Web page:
EU seeks plane subsidy deal, but U.S. not talking: bloc's trade chief

BRUSSELS (Reuters) - The European Union is urging the United States to hold off trade sanctions and seek an agreement on aircraft industry subsidies, but Washington has shown no sign it wants to talk, EU trade chief Cecilia Malmstrom said on Monday.

FILE PHOTO: European Trade Commissioner Cecilia Malmstrom attends an interview with Reuters in Geneva, Switzerland June 14, 2019. REUTERS/Denis Balibouse

The World Trade Organization has approved a U.S. request to impose tariffs on European goods, according to people familiar with the case, part of a 15-year dispute over subsidies for U.S. planemaker Boeing BA.N and European rival Airbus AIR.PA.

The Geneva-based body is set to announce the scope of the sanctions in the week starting Sept. 30. It is also expected to clear the European Union to take action against U.S. imports early next year.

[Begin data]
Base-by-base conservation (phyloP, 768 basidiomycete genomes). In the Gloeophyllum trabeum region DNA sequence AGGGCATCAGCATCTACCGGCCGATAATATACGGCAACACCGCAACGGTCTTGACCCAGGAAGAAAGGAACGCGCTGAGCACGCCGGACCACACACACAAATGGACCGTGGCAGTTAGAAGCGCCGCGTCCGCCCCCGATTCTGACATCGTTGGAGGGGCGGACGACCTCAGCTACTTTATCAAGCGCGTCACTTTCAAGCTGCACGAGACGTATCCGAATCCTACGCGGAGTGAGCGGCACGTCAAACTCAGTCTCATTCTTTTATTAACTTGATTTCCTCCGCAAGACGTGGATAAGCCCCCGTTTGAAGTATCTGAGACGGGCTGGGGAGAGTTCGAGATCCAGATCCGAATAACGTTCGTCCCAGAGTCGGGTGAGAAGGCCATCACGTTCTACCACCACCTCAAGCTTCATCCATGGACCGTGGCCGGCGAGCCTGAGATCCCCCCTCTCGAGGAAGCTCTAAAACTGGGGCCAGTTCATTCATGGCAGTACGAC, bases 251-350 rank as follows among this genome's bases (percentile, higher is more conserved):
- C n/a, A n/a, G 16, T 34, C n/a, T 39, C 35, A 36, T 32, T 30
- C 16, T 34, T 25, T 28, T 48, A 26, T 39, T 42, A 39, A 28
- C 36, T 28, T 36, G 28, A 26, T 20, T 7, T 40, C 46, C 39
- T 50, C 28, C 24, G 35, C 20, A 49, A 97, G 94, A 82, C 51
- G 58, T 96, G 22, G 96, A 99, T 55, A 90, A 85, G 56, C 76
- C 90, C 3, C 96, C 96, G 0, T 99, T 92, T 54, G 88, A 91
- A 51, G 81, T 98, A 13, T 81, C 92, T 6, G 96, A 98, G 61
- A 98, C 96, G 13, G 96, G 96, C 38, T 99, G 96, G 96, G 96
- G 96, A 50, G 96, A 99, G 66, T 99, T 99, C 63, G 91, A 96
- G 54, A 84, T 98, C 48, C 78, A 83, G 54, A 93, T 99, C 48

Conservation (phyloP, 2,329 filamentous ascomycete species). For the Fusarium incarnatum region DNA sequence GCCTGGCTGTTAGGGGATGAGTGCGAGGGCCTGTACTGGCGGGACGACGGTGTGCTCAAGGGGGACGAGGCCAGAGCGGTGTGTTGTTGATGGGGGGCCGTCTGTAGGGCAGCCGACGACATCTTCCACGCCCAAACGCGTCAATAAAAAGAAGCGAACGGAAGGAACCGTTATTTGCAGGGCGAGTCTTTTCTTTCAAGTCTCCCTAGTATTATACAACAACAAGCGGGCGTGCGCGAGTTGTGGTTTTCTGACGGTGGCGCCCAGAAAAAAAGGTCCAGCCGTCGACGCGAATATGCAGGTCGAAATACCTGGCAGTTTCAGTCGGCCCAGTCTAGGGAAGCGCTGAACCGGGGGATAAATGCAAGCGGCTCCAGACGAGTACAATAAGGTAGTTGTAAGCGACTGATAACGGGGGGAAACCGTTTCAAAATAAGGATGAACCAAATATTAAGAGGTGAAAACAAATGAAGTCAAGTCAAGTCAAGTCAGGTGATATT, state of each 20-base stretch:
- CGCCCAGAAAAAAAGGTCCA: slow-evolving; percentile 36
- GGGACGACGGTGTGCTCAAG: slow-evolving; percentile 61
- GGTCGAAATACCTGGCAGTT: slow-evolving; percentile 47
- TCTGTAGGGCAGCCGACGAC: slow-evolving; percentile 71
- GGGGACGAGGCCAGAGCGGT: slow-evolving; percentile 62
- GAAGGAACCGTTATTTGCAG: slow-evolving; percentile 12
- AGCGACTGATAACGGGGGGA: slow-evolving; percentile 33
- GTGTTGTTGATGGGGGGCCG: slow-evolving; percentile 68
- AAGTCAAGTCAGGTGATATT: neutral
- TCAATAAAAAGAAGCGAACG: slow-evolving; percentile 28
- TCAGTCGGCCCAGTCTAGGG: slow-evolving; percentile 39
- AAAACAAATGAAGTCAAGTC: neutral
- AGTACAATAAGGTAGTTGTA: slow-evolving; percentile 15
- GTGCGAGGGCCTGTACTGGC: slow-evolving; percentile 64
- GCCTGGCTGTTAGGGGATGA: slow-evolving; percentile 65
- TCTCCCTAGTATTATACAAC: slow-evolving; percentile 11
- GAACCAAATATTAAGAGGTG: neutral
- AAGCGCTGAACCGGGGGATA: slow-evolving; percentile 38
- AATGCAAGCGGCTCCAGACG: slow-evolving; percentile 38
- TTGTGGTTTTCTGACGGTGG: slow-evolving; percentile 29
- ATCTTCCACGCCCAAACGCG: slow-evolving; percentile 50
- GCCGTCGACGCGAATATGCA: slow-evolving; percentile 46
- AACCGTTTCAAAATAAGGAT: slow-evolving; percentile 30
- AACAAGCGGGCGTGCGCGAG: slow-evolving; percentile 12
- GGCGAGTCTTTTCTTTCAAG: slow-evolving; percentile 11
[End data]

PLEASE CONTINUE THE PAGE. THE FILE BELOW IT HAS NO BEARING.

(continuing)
“Our view is that we have enough tariffs in the world as it is... The U.S. president likes to make deals so we have offered to try to make a deal to find a negotiated solution,” EU Trade Commissioner Malmstrom told a briefing.

The EU presented a proposal in July to discuss issues raised by the cases, including aid for program development, repayable launch investment and tax subsidies.

“So far, unfortunately, the U.S. has not said that they are willing to negotiate, at least not until they have imposed their tariffs, which they are likely to do quite soon,” Malmstrom said.

The EU trade chief said any EU-U.S. agreement could serve as a template for others to follow to create a level playing field.

“We also know other big players in the world, such as Russia and China but also others, are also subsidizing their civil aircraft industry,” she said.

The European Union has drawn up a list of U.S. imports, including aircraft, chemicals and food, worth $20 billion in readiness for a WTO decision likely to be early next year in the Boeing subsidy case.

Malmstrom expressed hope that the bloc would not have to use it.

Reporting by Philip Blenkinsop